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OHA News Release

Media contact:
Jennifer Flynt
Oregon DEQ 503-730-5924
Technical contact:
Additional contacts:
Jonathan Modie
OHA Public Health 971-246-9139
Julie Sullivan-Springhetti
Multnomah County 503-709-9858


Most metals in air near glass factories stay at urban concentrations

SE Portland monitors continue to see higher-than-expected hexavalent chromium

New air monitoring data show levels of most heavy metals near two Portland glass factories are staying at or below concentrations expected in urban environments, and well below levels of immediate health concern.

The new data, culled from 24-hour air monitors deployed in southeast Portland near Bullseye Glass Co. and north Portland near Uroboros Glass, cover sampling between April 1 and April 4. They show concentrations of most metals, including cadmium and arsenic, have remained below levels that would be expected in urban environments.

None of the sampling results were higher than the Oregon 24-hour screening levels. That means there is no immediate or urgent health risk related to these new results. Oregon 24-hour screening levels are short-term concentrations below which immediate health effects are not expected to occur.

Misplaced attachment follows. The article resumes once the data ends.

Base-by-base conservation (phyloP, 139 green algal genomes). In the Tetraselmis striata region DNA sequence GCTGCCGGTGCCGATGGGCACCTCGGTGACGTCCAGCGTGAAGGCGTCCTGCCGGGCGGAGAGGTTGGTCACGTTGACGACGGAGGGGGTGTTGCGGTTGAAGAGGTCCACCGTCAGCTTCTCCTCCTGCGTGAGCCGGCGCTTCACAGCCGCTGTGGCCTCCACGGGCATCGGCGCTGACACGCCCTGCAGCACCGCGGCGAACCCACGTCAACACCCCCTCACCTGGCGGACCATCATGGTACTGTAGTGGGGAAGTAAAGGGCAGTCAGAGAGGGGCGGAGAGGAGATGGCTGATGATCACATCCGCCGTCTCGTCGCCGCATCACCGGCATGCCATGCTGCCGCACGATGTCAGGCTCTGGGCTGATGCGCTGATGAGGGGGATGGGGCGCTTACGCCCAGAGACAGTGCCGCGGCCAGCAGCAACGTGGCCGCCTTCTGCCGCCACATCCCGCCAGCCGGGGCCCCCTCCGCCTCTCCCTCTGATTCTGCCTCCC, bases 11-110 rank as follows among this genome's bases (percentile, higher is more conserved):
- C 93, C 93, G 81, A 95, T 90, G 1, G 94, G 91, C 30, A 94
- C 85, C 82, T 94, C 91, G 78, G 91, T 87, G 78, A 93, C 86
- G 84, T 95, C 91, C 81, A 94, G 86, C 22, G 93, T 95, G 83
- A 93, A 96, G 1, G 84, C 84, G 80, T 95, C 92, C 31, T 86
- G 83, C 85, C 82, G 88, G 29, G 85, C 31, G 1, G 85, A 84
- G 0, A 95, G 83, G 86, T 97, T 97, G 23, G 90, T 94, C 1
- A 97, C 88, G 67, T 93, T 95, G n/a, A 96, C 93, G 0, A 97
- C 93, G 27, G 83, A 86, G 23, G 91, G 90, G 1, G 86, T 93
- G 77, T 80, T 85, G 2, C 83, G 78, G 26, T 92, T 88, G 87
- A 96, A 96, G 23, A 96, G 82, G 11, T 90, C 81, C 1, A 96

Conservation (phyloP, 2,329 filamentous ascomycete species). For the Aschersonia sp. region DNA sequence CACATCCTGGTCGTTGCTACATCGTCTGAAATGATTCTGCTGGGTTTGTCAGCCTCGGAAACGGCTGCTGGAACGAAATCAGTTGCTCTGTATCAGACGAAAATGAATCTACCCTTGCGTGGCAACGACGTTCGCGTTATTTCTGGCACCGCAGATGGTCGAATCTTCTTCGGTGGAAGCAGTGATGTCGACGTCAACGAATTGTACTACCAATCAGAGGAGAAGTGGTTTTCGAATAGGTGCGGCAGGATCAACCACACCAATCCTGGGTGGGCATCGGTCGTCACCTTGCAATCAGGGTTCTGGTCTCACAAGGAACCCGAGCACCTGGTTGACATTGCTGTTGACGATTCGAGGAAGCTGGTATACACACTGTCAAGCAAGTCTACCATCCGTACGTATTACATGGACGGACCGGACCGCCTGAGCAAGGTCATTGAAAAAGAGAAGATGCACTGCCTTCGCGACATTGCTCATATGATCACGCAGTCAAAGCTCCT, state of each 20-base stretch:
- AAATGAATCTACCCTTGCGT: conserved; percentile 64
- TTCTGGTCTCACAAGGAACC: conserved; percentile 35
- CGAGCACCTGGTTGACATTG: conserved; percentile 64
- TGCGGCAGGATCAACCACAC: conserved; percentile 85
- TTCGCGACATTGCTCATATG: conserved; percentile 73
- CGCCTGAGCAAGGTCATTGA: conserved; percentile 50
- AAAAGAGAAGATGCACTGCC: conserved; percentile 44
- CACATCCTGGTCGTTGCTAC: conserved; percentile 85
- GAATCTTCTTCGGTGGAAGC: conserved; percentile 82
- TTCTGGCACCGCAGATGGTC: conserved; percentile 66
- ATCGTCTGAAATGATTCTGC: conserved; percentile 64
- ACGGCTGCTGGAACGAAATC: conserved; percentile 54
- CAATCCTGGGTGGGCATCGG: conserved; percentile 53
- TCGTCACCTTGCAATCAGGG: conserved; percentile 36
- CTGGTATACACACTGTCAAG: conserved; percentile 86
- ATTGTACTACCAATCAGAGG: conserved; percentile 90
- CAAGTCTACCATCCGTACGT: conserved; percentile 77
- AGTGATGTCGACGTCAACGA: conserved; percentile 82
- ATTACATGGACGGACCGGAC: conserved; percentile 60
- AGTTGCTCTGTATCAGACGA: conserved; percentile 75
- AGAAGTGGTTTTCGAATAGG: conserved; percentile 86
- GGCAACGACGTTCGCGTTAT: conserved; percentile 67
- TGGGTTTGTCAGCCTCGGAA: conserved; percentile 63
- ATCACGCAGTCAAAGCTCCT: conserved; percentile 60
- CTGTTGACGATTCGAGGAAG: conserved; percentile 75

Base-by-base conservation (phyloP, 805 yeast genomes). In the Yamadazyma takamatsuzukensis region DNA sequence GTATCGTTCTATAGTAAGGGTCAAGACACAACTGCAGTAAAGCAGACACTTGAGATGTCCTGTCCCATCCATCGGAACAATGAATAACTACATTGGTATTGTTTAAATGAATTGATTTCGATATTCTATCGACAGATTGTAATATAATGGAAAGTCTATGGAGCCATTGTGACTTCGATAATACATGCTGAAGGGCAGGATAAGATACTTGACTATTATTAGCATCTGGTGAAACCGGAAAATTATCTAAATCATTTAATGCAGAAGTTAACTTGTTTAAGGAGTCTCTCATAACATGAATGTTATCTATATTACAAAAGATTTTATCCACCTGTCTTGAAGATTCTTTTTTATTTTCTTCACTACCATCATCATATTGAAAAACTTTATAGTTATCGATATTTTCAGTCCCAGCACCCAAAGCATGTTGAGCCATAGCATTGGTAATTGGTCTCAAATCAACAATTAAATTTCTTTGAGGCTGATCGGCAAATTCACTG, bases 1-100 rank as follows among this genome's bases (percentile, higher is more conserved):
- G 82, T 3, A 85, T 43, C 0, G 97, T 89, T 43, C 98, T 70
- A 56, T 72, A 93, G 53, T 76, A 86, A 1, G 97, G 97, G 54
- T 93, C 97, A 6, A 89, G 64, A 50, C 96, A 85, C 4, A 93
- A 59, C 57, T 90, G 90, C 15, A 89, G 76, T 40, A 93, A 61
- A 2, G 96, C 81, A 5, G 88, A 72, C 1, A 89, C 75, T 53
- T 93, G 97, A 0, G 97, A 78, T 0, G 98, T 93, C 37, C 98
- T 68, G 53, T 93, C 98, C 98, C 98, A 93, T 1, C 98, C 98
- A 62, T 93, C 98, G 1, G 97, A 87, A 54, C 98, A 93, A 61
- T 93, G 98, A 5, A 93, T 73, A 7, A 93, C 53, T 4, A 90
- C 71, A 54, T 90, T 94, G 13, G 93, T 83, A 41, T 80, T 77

State investigators are looking into elevated hexavalent chromium levels that have occurred at the southeast Portland monitoring sites. Oregon Department of Environmental Quality officials are analyzing wind speed and direction to help identify potential sources and will continue to monitor in the area.

The levels of metals measured in the air near Bullseye through April 4 were many times lower than those metals measured there in October 2015, according to air monitoring results. They can be found on the SaferAirOregon website.

An interagency group that includes DEQ, Oregon Health Authority and Multnomah County Health Department is working to better understand potential long-term effects of the metals from emissions at the glass companies and other sources in the coming months. The group, led by OHA, is conducting a comprehensive analysis of air, soil, cancer and urine cadmium test data, and will seek community input that will inform two public health assessments (PHAs)—one for the area around Bullseye and one for the area around Uroboros. The PHAs are expected to be ready for public comment this fall.

Weekly air monitoring data will continue to be reported each Thursday by the interagency group and published at SaferAir.Oregon.gov.

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